Unison: massive vote for strikes

Submitted by Matthew on 9 November, 2011 - 2:49

Members of Unison, the country’s biggest public sector trade union, have overwhelmingly voted in favour of strike action on 30 November.

78% of those voting in the union’s local government section voted for strikes, while 82% of health workers voted for the walkout. As well as being a decisive result in general, the figures explode the myth that NHS workers are automatically less militant and more reluctant to take action than their local government counterparts.

Scottish teachers’ union EIS has also returned its ballot result, registering an 82% vote in favour of strikes on a 54% turnout.

The turnouts in Unison’s ballots were low (30% in local government and 25% in the NHS), but no lower than is usual for ballots in a union of Unison’s size (and higher as a proportion than the number of people who voted for the Tories at the last general election). Part of the reason for the low turnout is the anti-union laws, which force unions to conduct their ballots through the post rather than in workplaces. Postal ballots atomise the voting process and abstract it from day-to-day experiences at work. The low turnout is also, in part, down to the union itself. Wherever good work was done to build the vote, it was driven at branch or workplace level with little or no support from the union nationally. Branches relied on neighbouring branches for resources and materials rather than the national union.

The decisive ballot result by no means suggests that we can just buckle up and wait for 30 November. There is still a fight to be had in Unison over what form the action will take, with the union’s right-wing suggesting that NHS workers should take a token two hours of strike action rather than a full day’s walkout.

A revised offer from the government, floated on 3 November, looks unlikely to prevent the action. The offer involved the protection of existing terms and conditions for anyone within 10 years of retirement and a slight change to the “accrual rates” — the rate at which pensions benefits are built up – meaning the new career-average schemes would be slightly more generous. It is positive that the mere threat of strike action has forced the government into these token concessions; it is a glimpse of what might be achieved with more sustained action. Union officials like the GMB’s Brian Strutton called the new offer “a step in the right direction”; if that’s the case, the step is tiny. Defending the status quo should be the bottom-line negotiation position for unions.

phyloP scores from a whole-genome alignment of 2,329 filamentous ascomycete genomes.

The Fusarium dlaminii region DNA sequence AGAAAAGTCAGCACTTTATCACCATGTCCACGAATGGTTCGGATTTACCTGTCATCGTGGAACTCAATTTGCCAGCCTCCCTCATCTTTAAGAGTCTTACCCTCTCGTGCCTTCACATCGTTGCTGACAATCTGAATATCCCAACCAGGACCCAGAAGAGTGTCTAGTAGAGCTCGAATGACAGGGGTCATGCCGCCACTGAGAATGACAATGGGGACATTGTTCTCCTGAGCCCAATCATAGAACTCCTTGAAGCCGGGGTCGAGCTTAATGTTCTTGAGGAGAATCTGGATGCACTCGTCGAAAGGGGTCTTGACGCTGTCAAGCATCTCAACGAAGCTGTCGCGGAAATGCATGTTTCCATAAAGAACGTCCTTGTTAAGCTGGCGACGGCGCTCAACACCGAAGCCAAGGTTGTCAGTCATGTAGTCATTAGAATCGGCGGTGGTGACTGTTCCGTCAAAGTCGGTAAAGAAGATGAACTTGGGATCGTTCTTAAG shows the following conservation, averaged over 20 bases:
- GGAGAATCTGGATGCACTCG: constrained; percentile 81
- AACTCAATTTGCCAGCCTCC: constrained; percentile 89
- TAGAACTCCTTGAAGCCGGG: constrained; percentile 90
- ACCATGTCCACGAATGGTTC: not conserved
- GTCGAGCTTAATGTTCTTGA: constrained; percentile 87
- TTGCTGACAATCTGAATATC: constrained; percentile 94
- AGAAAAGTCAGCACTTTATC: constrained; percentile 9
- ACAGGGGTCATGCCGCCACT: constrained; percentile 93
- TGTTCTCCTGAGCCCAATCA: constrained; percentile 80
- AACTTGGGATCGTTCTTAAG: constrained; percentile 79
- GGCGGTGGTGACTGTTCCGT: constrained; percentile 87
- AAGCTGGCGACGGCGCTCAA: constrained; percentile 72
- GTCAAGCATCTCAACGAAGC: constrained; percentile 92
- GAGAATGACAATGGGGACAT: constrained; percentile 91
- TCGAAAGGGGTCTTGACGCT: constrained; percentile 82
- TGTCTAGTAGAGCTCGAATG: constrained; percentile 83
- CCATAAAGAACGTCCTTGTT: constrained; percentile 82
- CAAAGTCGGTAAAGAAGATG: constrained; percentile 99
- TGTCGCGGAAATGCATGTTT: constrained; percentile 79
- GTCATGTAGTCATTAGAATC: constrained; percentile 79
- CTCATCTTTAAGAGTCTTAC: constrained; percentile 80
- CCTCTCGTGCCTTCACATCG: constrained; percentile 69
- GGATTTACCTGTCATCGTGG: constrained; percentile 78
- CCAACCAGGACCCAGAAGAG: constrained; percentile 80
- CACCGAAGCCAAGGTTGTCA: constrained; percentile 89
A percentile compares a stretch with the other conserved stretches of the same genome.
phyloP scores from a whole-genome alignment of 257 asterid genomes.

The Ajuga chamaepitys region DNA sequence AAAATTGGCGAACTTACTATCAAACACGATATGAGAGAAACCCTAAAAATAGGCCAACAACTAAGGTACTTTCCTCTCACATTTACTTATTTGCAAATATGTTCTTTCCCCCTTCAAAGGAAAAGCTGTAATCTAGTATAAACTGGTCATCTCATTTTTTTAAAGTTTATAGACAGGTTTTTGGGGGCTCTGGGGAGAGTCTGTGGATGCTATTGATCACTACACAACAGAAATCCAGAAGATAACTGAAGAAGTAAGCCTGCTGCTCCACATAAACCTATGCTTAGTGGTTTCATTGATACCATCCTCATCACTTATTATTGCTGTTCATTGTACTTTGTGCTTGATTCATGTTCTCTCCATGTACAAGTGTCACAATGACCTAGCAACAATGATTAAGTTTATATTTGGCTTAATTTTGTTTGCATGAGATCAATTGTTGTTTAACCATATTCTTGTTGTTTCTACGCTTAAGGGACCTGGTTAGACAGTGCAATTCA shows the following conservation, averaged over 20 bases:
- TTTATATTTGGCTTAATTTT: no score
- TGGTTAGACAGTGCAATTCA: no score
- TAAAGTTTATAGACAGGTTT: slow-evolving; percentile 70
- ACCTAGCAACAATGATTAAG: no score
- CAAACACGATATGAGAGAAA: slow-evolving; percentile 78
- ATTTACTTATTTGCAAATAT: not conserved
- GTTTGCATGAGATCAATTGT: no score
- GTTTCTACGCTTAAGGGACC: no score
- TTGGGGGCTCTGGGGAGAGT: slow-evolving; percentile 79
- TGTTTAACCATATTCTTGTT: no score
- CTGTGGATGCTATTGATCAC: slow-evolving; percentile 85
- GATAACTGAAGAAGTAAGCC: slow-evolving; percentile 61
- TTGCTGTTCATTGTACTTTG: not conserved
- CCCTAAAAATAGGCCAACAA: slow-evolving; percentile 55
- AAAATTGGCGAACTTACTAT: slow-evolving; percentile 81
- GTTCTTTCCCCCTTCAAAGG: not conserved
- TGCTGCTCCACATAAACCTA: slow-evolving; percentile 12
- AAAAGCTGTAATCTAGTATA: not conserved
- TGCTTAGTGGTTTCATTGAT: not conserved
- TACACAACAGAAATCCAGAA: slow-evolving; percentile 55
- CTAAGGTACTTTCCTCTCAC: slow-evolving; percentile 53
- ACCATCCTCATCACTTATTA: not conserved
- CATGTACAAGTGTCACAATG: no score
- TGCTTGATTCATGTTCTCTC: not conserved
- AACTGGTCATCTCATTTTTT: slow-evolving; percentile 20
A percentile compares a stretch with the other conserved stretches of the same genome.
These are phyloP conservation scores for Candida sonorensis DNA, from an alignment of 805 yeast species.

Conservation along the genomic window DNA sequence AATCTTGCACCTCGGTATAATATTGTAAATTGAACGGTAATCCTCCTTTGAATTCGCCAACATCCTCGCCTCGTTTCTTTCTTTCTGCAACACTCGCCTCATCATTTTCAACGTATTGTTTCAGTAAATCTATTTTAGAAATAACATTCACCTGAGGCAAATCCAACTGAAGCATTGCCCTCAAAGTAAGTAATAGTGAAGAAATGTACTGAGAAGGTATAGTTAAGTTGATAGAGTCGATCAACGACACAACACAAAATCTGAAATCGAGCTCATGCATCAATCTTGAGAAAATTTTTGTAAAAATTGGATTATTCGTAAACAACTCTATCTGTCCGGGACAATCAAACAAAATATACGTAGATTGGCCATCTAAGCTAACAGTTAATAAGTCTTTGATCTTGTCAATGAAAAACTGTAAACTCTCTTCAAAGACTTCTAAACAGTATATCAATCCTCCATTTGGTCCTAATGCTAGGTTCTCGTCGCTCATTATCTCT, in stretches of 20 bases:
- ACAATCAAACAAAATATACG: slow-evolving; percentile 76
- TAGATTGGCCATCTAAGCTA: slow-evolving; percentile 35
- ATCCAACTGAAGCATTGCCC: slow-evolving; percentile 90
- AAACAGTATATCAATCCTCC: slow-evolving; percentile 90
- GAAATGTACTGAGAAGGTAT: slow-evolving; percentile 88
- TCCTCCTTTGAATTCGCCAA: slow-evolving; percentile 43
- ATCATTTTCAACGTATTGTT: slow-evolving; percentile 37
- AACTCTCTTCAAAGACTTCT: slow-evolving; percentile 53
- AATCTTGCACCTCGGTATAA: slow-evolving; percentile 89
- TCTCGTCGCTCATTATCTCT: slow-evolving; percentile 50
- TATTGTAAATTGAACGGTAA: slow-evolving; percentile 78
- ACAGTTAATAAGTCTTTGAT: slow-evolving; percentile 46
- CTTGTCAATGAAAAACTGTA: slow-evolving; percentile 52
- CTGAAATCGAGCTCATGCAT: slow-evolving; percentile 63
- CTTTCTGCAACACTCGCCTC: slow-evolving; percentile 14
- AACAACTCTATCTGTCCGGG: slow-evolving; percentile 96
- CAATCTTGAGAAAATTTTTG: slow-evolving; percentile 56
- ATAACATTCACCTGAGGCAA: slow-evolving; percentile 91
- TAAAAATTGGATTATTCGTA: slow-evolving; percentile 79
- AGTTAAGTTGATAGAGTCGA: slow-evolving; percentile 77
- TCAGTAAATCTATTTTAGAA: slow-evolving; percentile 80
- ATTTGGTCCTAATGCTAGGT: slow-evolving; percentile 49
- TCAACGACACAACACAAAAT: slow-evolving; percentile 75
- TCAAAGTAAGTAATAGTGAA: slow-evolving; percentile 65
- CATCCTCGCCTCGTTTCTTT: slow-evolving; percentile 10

Union leaders don’t share that bottom-line. The rush into scheme-by-scheme negotiations (rather than across-the-board talks) where unions are much more susceptible to “divide-and-rule” tactics from the government, was mainly led by Unison’s Dave Prentis and strongly suggests that he is willing to accept some of government’s premises.

Rank-and-file activists must strengthen branch organisation and continue building independent strike committees to provide a counterweight to people who will, at best, mislead the dispute and, at worse, derail it entirely.

78% of those voting in the union’s local government section voted for strikes, while 82% of health workers voted for the walkout. As well as being a decisive result in general, the figures explode the myth that NHS workers are automatically less militant and more reluctant to take action than their local government counterparts.

Scottish teachers’ union EIS has also returned its ballot result, registering an 82% vote in favour of strikes on a 54% turnout.